After World War II, many global institutions were set up to enhance global cooperation. Most of these were dominated by the US and European countries. In the 21st century, which is slated to be “Asia’s Century”, Asian countries are pushing for more say in global affairs. However, for this to happen, two of the major economies of Asia — China and India — need to speak in a coordinated voice.
With the rise in anti globalisation and protectionism, both India and China are taking proactive steps for better cooperation and are moving towards the growth of the Asian economy. Both nations are already members of G20, BRICS, East Asia Summit and Shanghai Cooperation Organisation and this allows them to find common ground on most of the issues.
India-China relationship dates back several centuries to the Shang Zhou civilization and Vedic civilizations when conceptual and linguistic exchanges took place. Since the beginning of this century, China has emerged as one of the largest goods and trading partner with most of the countries, which in turn has made China the second largest economy in the world. It has also resulted in China becoming one of the largest trading partners of India. Trade between the two has recorded an exponential growth since 2014. Over a period of time, India’s predominant exports have been metals, cotton and precious stones. However, these have been overshadowed by its imports from China of machinery, power equipments, telecom, organic materials and fertilisers. However, this has resulted in a huge disparity with India’s trade deficit with China rising to USD 56 billion in 2018:
|India-China Bilateral Trade (Figures in $ Billion)
||India's Export To China
||India's Import From China
After the escalation of the trade rift between US and China, and also to address the concerns of trade imbalance with India, China has given market access to non-basmati rice, rapeseed meal, fish oil and fish meal in 2018. During the latest round of trade talks with China, India has discussed scope of business partnership in a wide range of areas like renewable energy, railways, housing, electronics and information technology.
Though growth in the bilateral investments between the two Asian majors did not move in pace with the expansion in trade volumes, both India and China have become the top investment destinations in the world. The strength in the relationship between the two countries has led to the establishment of the Asian Infrastructure Investment Bank in Beijing. The New Development Bank headed by KV Kamath and headquartered in Shanghai is also a result of strategic bilateral cooperation of the two nations with other emerging economies. As a part of the strategic tie ups, India has signed the DTAA (Double Taxation Avoidance Agreement) with China in 1994 and revised it in 2018.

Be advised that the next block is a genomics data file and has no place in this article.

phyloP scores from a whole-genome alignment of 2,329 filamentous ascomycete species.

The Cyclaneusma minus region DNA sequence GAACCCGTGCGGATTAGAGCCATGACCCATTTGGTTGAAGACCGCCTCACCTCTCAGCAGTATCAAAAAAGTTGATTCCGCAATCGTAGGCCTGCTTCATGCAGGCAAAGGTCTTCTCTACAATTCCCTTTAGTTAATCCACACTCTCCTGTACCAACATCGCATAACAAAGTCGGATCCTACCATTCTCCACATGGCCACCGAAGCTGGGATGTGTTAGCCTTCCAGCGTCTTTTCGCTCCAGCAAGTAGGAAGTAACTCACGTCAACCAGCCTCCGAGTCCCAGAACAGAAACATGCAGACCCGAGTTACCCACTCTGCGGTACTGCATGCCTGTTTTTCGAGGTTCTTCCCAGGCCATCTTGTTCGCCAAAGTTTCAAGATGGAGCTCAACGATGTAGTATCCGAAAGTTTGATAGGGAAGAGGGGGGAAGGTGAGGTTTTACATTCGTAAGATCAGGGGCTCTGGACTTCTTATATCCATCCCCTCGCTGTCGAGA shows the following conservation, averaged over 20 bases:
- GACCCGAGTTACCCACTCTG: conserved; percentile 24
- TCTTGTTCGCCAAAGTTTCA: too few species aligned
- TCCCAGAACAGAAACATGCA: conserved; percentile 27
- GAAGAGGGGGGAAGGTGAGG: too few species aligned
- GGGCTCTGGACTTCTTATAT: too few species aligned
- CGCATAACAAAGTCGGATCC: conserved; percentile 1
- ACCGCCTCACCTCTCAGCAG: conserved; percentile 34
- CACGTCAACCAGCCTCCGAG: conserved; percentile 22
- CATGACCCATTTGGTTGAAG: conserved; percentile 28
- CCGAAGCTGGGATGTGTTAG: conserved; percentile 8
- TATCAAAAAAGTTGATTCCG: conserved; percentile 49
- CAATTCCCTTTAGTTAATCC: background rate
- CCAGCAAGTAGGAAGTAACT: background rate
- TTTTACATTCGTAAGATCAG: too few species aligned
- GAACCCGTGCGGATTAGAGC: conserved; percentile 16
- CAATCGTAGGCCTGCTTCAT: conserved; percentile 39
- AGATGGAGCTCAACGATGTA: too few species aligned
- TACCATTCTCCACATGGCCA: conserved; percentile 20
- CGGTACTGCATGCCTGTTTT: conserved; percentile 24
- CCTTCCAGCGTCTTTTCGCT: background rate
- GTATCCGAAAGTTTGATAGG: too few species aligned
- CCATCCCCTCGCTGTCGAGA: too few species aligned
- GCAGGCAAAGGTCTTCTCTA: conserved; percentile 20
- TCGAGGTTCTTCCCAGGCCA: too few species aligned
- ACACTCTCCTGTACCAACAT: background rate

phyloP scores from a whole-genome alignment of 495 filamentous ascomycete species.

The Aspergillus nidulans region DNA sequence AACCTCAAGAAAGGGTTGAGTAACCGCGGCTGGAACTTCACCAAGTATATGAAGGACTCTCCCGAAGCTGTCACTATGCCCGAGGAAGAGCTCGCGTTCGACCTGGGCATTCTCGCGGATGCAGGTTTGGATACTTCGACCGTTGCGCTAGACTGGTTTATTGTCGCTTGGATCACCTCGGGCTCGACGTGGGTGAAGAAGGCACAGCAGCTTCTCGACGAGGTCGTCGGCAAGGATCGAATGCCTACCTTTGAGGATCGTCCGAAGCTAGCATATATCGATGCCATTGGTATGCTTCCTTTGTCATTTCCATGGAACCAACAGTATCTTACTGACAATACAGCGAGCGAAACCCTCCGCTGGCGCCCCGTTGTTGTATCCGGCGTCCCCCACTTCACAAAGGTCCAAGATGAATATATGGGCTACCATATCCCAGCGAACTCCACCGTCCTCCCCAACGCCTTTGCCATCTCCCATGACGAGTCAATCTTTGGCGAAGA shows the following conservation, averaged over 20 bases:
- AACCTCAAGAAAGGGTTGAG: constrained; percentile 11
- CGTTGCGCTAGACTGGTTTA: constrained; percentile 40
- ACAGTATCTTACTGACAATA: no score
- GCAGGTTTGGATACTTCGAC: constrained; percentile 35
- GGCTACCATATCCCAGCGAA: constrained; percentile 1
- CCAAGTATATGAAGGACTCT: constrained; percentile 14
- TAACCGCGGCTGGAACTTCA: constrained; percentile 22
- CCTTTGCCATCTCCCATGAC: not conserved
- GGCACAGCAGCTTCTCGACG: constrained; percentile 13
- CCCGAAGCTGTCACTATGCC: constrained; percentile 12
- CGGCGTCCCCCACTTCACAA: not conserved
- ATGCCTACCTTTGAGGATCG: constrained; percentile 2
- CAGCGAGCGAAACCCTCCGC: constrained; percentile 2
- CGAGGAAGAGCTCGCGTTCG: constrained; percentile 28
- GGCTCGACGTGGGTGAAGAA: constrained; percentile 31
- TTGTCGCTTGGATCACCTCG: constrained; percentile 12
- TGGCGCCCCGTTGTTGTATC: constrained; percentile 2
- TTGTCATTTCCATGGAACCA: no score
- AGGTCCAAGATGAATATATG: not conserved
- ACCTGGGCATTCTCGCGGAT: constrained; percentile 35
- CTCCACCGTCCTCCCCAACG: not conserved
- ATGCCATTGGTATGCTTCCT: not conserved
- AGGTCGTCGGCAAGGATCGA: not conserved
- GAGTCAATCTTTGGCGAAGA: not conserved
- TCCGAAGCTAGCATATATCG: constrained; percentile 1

Despite bonhomie, China’s growing strength has always been a threat to India. Both countries provide economic and infrastructure aid to smaller South Asian nations, though China’s offerings are much more than India’s. China has been using its growing economic power to consolidate its political influence in the Asian region. Its strategic tie-up with Pakistan is a major security threat to India. Chinese military base operations at Djibouti and Pakistan and its plan to construct ports in Sri Lanka, Bangladesh, Maldives and Myanmar pose a risk for India. China’s provocative behaviour in the South China Sea and increased naval presence in the Indian Ocean has made US view it as a “strategic competitor”.
After the military standoff at Doklam between India and China in 2017, both nations mutually agreed to disengage in military activities in the area. Since then, officials from both the countries have discussed various issues such as China-Pakistan economic corridor and support for India to join Nuclear Suppliers Group. However, India has not been able to win Chinese support in listing Jaish-e-Mohammad’s chief Masood Azhar as global terrorist under the UN Security Council Resolution just as the Chinese face India’s opposition in establishing the China-Pakistan Economic Corridor (CPEC) which its plans to build through Pakistan-occupied Kashmir (PoK) despite India’s security concerns.
Despite hurdles, as both Asian neighbours grow, there is hope that the two nations will align their diplomatic negotiations and strategic ties to make “Asia’s Century” a reality.
The author is CEO of Karvy Stock Broking